October 2, 2015

Anonymous Tennessee Business Gives Back $1.6 Million to Adventist Education

Southern Adventist University, which has a close working relationship with local businesses in the U.S. state of Tennessee, has received a record $1.6 million gift from one of those businesses that will be used for student scholarships and to beautify the campus.

The Collegedale, Tennessee-based university said $1 million would be used to bolster its endowment, which supports scholarships, and the rest would go for improvements to the university’s library and campus landscape.

“This level of support makes a big difference in Southern’s capacity to provide assistance for students seeking a high-quality, Christian education,” said Tom Verrill, senior vice president for financial administration at the university.

“Anything we can do in this area of scholarships — and anything a business does through philanthropy — means our students are likely to spend time focusing more on academics and less on the money issues,” he said in a statement.

The $1 million contribution will generate $45,000 of interest a year for scholarships, he said.

The $1.6 million donor wished to remain anonymous, Southern said.

Seventh-day Adventist schools and universities have received significant donations this year.

Adventist Health System, which operates 45 hospitals in 10 states, gave $2 million apiece to Southern Adventist University, Southwestern Adventist UniversityUnion College, and Andrews University to establish endowed academic chairs at their business schools. Andrews also received property worth $8 million to $12 million from an alumnus.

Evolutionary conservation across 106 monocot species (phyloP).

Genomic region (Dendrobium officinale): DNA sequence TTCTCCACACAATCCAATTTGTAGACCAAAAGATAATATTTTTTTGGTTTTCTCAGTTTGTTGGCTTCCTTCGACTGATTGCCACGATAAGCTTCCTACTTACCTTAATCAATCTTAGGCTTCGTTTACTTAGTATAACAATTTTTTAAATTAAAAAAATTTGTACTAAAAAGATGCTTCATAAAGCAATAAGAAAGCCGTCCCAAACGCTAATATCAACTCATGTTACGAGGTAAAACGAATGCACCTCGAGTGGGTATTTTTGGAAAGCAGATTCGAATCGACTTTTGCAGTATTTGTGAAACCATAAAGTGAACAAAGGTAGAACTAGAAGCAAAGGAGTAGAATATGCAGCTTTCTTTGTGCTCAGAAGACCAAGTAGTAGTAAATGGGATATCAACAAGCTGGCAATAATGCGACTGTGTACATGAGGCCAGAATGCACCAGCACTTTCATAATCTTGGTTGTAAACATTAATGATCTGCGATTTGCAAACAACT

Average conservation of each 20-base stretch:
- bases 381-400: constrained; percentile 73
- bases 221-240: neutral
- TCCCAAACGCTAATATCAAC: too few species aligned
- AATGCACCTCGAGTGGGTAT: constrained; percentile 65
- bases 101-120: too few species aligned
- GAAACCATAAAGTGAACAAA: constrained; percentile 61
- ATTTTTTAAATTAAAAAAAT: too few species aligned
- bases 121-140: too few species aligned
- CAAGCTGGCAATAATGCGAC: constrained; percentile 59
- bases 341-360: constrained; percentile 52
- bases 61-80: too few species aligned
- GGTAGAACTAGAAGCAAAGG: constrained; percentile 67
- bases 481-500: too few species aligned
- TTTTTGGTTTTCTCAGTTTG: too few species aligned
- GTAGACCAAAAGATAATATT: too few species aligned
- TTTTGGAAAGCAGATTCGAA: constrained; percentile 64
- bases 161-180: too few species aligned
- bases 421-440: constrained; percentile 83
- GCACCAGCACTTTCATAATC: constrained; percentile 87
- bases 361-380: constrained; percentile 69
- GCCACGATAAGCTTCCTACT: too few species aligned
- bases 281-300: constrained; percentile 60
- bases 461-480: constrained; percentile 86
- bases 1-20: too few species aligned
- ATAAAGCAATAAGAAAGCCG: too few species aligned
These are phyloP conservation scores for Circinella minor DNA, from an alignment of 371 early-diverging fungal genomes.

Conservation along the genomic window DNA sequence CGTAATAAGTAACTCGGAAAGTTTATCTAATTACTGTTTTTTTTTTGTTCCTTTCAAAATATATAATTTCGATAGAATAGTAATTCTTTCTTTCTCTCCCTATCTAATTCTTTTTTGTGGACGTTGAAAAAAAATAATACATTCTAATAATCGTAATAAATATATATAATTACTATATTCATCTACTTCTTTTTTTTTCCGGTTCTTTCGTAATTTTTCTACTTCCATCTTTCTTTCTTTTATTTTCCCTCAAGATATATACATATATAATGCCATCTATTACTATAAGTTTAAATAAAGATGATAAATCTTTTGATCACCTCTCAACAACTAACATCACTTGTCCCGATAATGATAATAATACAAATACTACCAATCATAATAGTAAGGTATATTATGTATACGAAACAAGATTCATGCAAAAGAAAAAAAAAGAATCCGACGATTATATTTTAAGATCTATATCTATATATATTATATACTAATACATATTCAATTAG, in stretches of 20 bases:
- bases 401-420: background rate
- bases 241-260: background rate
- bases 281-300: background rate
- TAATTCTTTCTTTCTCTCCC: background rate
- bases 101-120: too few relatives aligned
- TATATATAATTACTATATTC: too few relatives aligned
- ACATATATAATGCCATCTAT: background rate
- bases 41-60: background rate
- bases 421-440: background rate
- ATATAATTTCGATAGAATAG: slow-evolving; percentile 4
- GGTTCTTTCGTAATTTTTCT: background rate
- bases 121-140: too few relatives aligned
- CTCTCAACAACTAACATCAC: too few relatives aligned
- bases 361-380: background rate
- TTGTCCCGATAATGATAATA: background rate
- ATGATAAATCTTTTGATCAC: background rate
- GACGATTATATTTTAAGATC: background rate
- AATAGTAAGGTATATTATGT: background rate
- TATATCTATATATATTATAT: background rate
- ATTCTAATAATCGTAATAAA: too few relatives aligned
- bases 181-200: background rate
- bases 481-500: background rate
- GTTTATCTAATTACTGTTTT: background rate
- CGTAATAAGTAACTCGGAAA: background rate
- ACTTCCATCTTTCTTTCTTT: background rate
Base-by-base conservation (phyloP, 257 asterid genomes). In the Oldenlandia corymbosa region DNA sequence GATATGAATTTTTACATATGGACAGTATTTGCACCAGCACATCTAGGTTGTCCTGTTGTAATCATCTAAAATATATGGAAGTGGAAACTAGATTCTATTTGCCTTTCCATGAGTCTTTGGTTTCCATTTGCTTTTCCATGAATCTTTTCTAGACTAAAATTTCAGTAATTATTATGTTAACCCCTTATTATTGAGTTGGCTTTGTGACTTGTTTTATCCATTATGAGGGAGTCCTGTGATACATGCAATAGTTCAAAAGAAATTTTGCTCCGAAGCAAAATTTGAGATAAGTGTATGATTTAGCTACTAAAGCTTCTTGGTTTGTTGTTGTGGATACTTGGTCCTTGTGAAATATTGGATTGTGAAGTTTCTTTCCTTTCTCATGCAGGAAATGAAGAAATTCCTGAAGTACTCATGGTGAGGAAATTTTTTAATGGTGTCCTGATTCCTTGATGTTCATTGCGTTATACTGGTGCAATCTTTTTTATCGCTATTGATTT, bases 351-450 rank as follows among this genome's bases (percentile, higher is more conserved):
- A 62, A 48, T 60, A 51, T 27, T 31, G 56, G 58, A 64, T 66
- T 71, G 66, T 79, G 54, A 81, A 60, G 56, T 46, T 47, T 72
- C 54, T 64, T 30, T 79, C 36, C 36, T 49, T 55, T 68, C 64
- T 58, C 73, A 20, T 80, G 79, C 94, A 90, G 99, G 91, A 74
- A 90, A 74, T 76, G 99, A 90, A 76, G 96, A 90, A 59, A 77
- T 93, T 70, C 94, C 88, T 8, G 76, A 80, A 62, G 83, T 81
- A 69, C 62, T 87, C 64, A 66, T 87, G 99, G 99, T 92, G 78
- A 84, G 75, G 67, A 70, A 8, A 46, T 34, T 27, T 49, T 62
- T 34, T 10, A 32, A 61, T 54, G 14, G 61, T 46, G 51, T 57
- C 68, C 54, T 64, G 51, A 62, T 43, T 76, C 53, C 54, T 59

An anonymous group of donors, armed with more than $2 million in donations, has paid off the church-owed debt of all 31 schools in the Oregon Conference and is providing scholarships to dozens of students otherwise unable to study at Adventist schools.

Read “Anonymous Donors Pay Off Debt of Adventist Schools in Oregon Conference”

At Southern Adventist University, the $1.6 million gift is the largest that the university has ever received from a local business, but entrepreneurs in the nearby city of Chattanooga often invest in students.

“Chattanooga leaders enjoy the availability and caliber both of recent graduates and current students,” the university said in the statement.

An example of such a program is called Southern Promise, a work-study initiative financed by partnerships with area businesses. Each Southern student involved spends 15 hours a week helping local nonprofit organizations and in return receives money toward his or her tuition from the university via corporate gifts to Southern.

“This allows companies to invest in themselves — a healthy city is always good for the bottom line — and to be compassionate corporate stewards,” Southern said.

Contributions to the Southern Promise program give first- and second-year students the opportunity to earn $10,000 a year while gaining practical skills related to career interests. More than 20 students are participating this year.

Southern said its economic impact on the community is worth about $200 million a year.

“When I’m in Chattanooga I often hear from business leaders how much they appreciate our students,” said Gordon Bietz, president of Southern. “Whether executives met those students as interns with their company, saw them working at a local nonprofit, or partnered with them in a community service project, there is consensus that they are a credit to the university and the city.”